What would it take for you to ride?

Not too long ago, I snuck out of work to attend a school function in the middle of the day. As I was walking into the building, I noticed the bike rack. It was rather large and ornate with two sculpted bicycles on either end. The inscription read “Compliments of the PTO.” It was also virtually empty.

I asked people if they noticed the rack. All commented on the gaudiness of the artwork. None commented on the utility. When I see a bike rack in front of school, I remember the pile of bikes that overflowed the rack to the point that the only place to lock a bike was to another bike. The wonderful daisy chain still occupies a special part of my memory.

I started wondering why there was a significant lack of bikes. Was it the weather? No, it was unseasonably warm. Busy roads? Nope, the school was deep in a residential neighborhood. Then why?

I asked parents. The best I could get was a sheepish admission that the busing and driving was preferable since we are all so busy. I asked the kids. The best I could get from them is an admission that they never really thought of doing that since the bus stop was right there or Mom always drove.

What happened to us? How do we change this destructive pattern? It seems that we have reached the ultimate limit. Bribery. Sad but true. You know the feeling. If you have been around kids, you have been there too. First you ask, then beg, then bribe.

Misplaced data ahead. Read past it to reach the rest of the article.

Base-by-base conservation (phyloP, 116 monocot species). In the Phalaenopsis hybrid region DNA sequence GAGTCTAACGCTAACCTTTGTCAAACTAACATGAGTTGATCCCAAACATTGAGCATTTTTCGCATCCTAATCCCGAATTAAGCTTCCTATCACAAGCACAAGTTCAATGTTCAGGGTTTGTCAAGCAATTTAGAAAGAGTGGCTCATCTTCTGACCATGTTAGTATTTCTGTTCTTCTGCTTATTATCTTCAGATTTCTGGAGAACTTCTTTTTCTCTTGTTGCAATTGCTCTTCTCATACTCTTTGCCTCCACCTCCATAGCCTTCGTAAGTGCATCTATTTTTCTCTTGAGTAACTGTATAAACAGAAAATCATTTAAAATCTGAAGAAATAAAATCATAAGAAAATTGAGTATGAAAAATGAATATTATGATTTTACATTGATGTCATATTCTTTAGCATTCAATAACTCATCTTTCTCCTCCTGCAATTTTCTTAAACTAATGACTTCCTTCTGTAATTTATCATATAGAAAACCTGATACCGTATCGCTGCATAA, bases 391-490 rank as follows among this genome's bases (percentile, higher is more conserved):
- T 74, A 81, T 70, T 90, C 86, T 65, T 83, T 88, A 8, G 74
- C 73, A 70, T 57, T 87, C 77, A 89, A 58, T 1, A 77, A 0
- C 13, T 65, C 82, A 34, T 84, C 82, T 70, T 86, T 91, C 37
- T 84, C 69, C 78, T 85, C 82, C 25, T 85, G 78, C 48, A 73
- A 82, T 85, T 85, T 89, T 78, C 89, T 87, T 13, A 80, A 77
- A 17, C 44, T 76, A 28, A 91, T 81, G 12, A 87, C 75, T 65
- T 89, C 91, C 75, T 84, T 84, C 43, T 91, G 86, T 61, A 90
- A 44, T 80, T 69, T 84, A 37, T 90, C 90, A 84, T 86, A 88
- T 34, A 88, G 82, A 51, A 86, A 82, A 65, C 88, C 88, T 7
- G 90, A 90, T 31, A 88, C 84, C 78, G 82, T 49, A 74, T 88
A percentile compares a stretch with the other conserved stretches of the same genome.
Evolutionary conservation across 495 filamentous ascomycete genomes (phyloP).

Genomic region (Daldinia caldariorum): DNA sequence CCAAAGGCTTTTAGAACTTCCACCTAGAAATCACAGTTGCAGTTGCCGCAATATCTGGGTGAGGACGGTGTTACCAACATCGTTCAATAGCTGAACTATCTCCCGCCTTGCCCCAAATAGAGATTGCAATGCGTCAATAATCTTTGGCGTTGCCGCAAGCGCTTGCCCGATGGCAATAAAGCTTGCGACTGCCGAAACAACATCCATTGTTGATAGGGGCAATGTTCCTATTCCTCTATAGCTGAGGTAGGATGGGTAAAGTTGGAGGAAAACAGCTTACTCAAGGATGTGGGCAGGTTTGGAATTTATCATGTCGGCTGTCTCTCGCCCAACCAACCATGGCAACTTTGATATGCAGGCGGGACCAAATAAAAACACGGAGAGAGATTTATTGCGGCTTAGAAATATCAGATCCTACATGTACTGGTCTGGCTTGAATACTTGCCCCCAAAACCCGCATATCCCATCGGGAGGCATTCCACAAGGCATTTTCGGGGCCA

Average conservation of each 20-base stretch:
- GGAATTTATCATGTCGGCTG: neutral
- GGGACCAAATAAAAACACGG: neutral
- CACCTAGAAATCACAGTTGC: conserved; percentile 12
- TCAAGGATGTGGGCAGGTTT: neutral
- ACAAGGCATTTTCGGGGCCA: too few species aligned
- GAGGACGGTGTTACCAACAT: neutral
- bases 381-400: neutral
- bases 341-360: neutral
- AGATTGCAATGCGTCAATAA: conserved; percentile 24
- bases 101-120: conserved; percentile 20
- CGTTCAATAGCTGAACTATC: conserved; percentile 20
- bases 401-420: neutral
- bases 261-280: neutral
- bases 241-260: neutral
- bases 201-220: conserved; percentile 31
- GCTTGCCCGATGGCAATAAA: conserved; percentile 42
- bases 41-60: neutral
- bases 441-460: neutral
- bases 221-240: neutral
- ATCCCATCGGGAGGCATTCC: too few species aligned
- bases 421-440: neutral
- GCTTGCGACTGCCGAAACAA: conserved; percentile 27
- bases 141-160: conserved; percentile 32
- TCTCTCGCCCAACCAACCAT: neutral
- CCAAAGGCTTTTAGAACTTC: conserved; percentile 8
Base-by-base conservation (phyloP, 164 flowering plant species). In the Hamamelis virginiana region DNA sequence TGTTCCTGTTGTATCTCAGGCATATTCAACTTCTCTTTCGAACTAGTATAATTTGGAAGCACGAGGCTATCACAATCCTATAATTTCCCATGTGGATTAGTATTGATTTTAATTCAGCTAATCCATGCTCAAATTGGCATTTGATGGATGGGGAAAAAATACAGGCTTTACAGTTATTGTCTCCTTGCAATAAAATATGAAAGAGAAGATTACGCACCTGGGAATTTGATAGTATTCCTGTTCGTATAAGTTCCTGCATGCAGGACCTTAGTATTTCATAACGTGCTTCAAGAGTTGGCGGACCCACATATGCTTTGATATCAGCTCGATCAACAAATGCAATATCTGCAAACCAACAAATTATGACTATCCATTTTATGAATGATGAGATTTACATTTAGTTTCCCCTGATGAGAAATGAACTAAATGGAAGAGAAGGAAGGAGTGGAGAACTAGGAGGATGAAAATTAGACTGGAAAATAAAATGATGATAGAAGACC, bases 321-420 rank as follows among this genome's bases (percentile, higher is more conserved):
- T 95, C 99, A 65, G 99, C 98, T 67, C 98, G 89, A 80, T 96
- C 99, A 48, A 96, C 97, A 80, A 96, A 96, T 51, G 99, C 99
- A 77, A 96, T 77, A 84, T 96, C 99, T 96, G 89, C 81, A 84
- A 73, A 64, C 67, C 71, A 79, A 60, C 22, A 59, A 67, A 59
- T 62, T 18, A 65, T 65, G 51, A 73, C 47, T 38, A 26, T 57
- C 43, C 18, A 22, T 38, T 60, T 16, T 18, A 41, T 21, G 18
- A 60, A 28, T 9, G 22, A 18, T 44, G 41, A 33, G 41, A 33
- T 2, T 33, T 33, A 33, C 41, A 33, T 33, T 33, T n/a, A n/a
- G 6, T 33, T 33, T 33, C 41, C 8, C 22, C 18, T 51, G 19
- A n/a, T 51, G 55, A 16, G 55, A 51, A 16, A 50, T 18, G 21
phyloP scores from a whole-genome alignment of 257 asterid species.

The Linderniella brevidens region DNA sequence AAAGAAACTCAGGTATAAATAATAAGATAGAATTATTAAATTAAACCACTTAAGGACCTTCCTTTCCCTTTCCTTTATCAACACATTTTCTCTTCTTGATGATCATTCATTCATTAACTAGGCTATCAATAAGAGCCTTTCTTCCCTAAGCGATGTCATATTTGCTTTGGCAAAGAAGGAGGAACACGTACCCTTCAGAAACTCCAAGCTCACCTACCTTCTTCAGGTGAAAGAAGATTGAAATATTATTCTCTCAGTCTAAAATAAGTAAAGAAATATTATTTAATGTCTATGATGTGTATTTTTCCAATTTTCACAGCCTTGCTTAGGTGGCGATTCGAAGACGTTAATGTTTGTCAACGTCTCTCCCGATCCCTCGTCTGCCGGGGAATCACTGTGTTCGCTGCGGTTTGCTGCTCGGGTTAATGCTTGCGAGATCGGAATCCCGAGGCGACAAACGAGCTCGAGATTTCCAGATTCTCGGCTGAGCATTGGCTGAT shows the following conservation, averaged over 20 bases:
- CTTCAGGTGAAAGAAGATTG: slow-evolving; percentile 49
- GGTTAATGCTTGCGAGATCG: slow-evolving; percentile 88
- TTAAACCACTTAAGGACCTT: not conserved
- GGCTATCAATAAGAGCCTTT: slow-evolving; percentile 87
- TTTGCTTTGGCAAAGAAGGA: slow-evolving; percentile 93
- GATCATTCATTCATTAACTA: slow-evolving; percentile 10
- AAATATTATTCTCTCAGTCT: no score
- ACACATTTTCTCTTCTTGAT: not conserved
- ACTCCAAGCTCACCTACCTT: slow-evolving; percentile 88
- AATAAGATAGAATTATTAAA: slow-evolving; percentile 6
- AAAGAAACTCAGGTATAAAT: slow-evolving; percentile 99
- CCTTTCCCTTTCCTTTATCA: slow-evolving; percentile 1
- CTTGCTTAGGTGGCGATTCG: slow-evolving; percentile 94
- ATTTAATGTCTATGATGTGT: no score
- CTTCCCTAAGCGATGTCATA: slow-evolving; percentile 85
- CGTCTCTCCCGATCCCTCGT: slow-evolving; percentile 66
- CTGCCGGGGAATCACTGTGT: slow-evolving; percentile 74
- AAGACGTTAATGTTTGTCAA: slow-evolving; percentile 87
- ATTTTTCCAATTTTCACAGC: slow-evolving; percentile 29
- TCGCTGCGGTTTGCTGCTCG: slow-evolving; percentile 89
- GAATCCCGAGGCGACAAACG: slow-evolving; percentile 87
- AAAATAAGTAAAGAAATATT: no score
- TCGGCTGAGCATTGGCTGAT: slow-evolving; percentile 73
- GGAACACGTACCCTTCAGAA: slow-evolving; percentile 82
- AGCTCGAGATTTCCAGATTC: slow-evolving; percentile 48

The Guardian is reporting that the UK is considering paying for kids to ride to school. Parents actually are upset. Some say there is a safety issue. I think that is a red herring as they let their kids ride the same roads at other times especially during rush hour. The only possible exception is the parents themselves.  I’ve seen the way they fly into the parking lot to drop off their kids before the opening bell.  Others say paying sends the wrong message. I totally agree! But I think we disagree on which is the wrong message. I think the wrong message is that we had to resort to paying someone to do something they should want to do naturally.

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One Response to What would it take for you to ride?

  1. Daniel M says:

    All it would take for me to ride to work would be a place to store my bike and change. As a contractor, I don’t get access to either. Oh well. Beats being unemployed.

    – Rant

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